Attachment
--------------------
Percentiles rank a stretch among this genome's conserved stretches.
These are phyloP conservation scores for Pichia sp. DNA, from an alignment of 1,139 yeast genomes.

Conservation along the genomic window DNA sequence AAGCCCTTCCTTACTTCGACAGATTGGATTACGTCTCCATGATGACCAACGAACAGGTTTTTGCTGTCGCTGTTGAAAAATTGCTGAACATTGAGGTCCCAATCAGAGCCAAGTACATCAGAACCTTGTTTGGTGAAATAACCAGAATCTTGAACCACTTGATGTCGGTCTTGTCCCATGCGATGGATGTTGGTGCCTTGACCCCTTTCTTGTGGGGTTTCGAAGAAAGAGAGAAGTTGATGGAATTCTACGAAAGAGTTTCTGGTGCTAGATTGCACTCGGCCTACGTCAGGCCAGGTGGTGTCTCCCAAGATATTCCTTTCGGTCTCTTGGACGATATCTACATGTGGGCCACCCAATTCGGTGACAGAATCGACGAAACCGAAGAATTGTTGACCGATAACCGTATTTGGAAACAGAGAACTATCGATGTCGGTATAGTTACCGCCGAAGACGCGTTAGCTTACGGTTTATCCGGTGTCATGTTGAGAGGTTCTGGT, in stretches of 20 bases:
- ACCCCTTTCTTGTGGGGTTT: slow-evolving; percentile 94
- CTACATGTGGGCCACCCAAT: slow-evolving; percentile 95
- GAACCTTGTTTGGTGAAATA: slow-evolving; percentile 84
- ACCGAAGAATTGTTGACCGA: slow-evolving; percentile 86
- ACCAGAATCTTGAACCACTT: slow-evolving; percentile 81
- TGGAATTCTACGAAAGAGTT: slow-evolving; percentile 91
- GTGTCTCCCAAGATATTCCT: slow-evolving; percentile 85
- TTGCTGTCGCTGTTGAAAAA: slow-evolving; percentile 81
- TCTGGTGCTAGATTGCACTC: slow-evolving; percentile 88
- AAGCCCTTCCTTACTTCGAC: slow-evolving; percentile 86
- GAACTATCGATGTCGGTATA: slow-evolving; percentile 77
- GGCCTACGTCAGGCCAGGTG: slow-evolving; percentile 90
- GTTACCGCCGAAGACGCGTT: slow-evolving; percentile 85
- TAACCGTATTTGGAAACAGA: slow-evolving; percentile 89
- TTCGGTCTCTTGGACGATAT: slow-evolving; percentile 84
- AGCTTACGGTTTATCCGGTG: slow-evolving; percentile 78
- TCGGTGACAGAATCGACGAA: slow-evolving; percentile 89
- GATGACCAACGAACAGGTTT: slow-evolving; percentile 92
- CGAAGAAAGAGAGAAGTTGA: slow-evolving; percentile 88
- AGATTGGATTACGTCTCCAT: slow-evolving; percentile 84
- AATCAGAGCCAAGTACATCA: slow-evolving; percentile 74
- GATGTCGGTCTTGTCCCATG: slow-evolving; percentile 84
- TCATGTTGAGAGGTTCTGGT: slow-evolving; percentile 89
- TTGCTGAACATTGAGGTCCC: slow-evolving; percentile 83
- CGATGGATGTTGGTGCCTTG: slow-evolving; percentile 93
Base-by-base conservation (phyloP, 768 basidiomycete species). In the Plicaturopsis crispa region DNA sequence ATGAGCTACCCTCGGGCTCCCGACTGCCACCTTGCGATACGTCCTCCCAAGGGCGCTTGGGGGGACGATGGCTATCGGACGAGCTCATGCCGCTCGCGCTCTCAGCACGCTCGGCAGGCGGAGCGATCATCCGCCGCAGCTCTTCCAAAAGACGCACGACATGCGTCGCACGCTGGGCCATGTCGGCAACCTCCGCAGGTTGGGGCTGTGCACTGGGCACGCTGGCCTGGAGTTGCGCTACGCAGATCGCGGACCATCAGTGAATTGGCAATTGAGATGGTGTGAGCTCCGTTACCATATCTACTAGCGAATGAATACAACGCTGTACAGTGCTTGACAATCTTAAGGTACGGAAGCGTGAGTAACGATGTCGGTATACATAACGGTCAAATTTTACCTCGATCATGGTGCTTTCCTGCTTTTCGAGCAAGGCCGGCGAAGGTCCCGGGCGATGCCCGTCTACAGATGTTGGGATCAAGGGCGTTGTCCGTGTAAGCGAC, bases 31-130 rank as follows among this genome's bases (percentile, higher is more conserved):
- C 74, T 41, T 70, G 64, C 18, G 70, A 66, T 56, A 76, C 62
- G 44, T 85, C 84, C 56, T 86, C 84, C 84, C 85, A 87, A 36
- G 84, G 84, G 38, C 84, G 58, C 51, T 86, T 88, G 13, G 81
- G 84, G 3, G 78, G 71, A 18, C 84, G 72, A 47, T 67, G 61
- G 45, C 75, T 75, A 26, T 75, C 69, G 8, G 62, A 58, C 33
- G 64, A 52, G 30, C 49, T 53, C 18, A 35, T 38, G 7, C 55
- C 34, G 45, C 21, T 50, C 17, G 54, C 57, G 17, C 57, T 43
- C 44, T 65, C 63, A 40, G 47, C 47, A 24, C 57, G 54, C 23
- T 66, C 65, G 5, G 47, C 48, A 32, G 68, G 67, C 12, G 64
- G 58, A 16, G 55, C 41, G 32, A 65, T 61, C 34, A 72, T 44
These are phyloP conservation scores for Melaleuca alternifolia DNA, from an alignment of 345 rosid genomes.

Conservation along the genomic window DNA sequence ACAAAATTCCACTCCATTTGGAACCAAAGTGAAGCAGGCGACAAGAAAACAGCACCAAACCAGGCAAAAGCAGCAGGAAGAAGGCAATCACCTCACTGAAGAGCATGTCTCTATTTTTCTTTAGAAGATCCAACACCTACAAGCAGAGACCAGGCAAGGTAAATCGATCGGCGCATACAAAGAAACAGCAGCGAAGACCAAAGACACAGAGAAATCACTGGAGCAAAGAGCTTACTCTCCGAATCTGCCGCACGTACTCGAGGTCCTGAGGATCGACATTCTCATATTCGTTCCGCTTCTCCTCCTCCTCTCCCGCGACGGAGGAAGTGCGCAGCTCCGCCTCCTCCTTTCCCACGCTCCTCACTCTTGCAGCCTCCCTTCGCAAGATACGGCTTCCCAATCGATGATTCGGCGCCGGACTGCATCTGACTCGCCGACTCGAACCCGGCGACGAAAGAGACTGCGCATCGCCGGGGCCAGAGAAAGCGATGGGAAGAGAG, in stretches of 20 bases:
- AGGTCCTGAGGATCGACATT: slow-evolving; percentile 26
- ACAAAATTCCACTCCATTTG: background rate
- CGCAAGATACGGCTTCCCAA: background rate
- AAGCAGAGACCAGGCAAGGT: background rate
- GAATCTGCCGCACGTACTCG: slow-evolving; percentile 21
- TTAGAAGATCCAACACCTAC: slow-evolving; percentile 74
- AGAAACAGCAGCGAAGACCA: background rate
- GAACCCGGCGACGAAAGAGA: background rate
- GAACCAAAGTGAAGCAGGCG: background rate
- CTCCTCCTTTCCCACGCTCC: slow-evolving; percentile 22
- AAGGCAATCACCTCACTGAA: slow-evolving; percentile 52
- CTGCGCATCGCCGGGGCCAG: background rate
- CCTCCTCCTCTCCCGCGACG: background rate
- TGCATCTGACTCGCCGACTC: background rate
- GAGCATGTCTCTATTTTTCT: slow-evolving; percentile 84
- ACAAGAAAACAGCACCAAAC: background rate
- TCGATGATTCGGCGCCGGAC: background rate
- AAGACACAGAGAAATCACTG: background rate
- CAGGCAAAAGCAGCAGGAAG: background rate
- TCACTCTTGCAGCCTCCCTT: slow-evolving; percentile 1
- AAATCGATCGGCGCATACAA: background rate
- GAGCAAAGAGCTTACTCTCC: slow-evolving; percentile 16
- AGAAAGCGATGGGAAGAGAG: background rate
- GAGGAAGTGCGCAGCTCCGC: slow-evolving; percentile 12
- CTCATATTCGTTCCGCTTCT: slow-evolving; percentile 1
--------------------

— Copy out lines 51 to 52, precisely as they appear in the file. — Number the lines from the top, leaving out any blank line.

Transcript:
- CTCCTCCTTTCCCACGCTCC: slow-evolving; percentile 22
- AAGGCAATCACCTCACTGAA: slow-evolving; percentile 52